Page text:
By Harry Glazer
Reading a textbook or current medical journal is good. Classroom lectures are fine. Online professional education is useful. But nothing compares to hands-on training, in a real-life scenario, to hone the skills of an active-duty nurse.
The nursing leaders at Parker at McCarrick (PMC) in Somerset, New Jersey understand this fact and have made arrangements to upgrade the professional development opportunities for nursing staff at the home.
Over the summer and early fall Director of Nursing Janet Patullo, Assistant Director of Nursing Nancy Purcell Holmes, and Parker’s Director of Professional Education Lisa Slater investigated local opportunities for PMC nurses to use SIM labs to keep their skills fresh. SIMS labs, often located at medical centers and universities, house high-tech mannequins that can convincingly mimic the various symptoms of a patient in medical distress – eye rolling and uncontrolled shaking indicating a seizure, excessive sweating and high blood pressure to show the signs of a heart attack, and a dozen other medical crisis conditions as well.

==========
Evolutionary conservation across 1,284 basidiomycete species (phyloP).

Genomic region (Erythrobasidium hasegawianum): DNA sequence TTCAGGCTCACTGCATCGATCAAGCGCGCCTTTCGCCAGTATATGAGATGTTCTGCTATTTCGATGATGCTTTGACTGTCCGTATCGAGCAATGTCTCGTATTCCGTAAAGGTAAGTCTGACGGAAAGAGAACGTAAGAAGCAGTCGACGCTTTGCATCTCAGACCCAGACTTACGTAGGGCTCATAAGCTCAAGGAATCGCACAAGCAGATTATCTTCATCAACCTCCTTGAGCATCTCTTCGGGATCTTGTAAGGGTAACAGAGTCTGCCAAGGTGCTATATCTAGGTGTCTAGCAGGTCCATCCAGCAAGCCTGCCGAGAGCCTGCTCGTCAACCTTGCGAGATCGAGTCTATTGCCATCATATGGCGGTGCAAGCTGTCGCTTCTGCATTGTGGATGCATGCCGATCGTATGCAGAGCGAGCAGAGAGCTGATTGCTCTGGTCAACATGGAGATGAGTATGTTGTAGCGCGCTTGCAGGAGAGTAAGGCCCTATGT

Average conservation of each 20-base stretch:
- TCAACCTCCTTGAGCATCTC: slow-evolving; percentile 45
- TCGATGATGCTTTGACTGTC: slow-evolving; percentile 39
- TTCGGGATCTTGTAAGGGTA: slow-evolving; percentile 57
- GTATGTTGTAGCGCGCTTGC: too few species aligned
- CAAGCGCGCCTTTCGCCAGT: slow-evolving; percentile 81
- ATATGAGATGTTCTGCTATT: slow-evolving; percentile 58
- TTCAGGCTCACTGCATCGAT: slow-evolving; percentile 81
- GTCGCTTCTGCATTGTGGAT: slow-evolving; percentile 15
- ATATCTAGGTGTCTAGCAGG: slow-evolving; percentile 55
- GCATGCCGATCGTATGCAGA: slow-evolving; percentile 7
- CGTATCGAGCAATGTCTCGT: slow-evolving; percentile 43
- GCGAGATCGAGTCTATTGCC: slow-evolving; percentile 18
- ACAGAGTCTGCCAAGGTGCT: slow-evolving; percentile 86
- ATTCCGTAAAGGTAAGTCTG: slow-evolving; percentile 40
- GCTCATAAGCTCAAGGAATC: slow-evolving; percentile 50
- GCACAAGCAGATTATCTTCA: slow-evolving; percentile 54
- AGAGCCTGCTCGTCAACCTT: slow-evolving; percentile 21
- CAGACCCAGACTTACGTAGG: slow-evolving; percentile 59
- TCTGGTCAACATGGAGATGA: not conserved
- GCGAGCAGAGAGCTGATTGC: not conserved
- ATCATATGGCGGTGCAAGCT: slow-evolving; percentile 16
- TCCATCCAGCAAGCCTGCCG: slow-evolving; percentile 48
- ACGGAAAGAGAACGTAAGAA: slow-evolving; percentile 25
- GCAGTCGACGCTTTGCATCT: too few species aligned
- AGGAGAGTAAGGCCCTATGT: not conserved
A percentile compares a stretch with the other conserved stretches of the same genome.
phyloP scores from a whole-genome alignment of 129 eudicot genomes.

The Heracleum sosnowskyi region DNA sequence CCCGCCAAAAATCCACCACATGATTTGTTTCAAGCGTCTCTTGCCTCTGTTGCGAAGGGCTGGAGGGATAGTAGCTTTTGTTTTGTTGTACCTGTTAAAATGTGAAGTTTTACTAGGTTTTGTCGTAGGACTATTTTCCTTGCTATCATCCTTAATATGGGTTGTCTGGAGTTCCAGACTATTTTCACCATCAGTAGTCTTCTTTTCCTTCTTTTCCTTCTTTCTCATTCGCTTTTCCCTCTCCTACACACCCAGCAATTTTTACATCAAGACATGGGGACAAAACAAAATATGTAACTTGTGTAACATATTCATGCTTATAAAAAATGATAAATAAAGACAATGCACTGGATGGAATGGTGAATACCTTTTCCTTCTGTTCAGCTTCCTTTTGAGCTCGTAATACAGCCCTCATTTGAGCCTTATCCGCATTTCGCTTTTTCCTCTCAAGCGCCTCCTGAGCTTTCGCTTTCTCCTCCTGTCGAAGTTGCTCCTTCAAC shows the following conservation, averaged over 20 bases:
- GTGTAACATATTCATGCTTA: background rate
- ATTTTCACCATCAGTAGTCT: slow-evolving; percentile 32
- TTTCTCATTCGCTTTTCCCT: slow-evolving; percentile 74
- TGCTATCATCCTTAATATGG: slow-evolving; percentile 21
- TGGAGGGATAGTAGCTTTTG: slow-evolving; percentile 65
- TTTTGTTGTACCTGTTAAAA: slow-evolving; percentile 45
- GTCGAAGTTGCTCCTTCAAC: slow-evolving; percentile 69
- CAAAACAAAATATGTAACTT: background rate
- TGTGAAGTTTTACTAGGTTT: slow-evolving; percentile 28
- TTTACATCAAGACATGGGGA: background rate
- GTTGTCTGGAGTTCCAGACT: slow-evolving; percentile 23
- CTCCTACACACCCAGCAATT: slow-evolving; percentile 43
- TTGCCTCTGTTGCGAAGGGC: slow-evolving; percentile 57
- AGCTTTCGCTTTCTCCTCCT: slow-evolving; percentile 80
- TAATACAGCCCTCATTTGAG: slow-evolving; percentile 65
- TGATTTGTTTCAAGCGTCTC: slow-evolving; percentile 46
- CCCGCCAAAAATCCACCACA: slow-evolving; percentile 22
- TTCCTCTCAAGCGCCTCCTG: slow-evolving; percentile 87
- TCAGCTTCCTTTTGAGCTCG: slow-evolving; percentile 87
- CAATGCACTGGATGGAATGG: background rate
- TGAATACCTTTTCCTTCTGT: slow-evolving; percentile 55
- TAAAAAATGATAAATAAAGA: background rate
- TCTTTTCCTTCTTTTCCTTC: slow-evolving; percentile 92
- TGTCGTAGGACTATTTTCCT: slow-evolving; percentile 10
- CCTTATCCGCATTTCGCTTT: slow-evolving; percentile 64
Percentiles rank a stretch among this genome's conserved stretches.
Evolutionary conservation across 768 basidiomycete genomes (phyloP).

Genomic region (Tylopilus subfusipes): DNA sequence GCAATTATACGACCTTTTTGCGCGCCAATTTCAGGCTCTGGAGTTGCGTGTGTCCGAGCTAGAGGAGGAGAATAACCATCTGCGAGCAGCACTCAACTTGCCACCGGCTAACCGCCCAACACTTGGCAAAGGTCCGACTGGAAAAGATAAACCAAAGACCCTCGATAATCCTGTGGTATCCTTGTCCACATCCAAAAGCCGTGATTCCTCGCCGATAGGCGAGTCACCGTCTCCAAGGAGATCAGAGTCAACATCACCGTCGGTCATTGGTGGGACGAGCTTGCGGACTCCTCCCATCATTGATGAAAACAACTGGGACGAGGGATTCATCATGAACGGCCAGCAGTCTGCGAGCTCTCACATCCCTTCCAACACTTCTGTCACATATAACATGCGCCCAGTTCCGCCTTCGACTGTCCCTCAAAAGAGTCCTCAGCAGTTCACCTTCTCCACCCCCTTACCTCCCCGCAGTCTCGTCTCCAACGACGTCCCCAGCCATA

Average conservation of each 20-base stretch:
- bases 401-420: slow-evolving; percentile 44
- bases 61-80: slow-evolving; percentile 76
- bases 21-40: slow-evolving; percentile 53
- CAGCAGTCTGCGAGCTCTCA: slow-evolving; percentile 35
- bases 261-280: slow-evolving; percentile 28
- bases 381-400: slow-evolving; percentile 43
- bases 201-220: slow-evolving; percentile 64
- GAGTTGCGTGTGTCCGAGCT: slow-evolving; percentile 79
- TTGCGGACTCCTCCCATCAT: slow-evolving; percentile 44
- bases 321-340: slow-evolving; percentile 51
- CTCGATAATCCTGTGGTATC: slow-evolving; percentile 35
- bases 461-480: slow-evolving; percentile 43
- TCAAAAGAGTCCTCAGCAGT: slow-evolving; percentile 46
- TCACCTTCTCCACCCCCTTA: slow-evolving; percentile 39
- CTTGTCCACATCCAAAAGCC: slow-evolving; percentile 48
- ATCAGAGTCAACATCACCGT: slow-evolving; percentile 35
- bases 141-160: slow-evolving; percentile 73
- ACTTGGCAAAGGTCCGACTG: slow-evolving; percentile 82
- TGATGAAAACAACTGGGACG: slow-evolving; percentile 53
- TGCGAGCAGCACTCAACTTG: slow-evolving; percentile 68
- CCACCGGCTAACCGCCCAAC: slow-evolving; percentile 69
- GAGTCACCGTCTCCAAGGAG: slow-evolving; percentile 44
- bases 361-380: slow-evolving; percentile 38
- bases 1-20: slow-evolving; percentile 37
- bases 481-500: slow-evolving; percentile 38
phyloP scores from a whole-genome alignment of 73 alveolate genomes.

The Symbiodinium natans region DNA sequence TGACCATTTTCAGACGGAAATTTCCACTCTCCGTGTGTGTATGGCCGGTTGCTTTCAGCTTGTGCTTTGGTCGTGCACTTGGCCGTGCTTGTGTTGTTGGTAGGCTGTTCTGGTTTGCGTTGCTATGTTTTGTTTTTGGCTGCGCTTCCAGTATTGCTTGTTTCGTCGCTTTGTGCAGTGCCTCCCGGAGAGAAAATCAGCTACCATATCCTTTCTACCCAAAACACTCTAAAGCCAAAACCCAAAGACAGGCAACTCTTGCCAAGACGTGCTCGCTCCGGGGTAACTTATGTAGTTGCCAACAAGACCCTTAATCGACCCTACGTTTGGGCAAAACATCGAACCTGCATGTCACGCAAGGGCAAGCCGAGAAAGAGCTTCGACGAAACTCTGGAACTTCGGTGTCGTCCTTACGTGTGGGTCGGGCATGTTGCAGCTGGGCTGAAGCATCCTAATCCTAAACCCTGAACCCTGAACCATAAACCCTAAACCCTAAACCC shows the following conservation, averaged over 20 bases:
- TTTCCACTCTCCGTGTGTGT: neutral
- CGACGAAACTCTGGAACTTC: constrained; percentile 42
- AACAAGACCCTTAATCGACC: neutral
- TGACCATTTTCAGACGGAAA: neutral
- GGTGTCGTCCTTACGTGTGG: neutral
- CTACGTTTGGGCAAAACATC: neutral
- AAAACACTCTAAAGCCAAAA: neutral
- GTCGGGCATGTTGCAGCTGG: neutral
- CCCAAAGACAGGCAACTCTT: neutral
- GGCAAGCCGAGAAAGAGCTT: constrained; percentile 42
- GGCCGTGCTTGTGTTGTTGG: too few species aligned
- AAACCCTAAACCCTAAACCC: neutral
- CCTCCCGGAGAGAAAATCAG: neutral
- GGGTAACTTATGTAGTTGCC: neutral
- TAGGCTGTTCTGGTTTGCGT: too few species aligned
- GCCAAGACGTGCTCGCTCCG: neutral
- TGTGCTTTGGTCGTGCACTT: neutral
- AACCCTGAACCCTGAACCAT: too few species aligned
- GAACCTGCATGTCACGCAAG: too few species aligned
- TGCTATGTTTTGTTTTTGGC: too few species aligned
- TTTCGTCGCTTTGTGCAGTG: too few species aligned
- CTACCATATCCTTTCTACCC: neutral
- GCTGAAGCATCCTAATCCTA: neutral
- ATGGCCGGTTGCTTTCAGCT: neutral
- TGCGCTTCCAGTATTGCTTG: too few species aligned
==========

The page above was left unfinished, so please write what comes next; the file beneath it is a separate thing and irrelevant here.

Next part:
After reviewing different options, the group decided to forge a relationship with the SIM Lab at St. Peter’s University Hospital in New Brunswick. The St. Peter’s SIM Lab, led by Dr. Nayan Kothari and the Clinical Education, Nursing Research Team, responded enthusiastically to the PMC inquiry and a partnership was born.
In mid-October, a group of eight nurses from PMC came to St. Peter’s for the first encounter with the SIM Lab. Jim Spaulding, BSN, RN, CCRN, presented a one-hour refresher on head-to-toe physical assessment, congestive heart failure, and the most effective interventions. Then the group were introduced to the two SIM mannequins, one male and one female, and practiced the interventions.
The PMC nurses marveled at the life-like qualities of the mannequins. And the nurse leaders were delighted with the effectiveness of the training.
In the weeks ahead, Parker at McCarrick nursing staff will visit the St. Peter’s SIM Lab, in small groups, so that all of the homes’ RNs and LPNs will have participated in the one-hour congestive heart failure course and practiced with the SIM mannequins. Subsequent classes and practice sessions are already planned for the months ahead, to provide hands-on training in Sepsis and Chronic Obstructive Pulmonary Disease (COPD) management.
“This partnership is a tremendous benefit to our nurses,” says Janet Patullo, Director of Nursing at Parker at McCarrick. “You can see, at the end of each class, how their familiarity with the ‘right’ procedures grows and their confidence in a crisis situation increases as well. We are grateful to St. Peter’s for partnering with us for this state-of-the-art training.”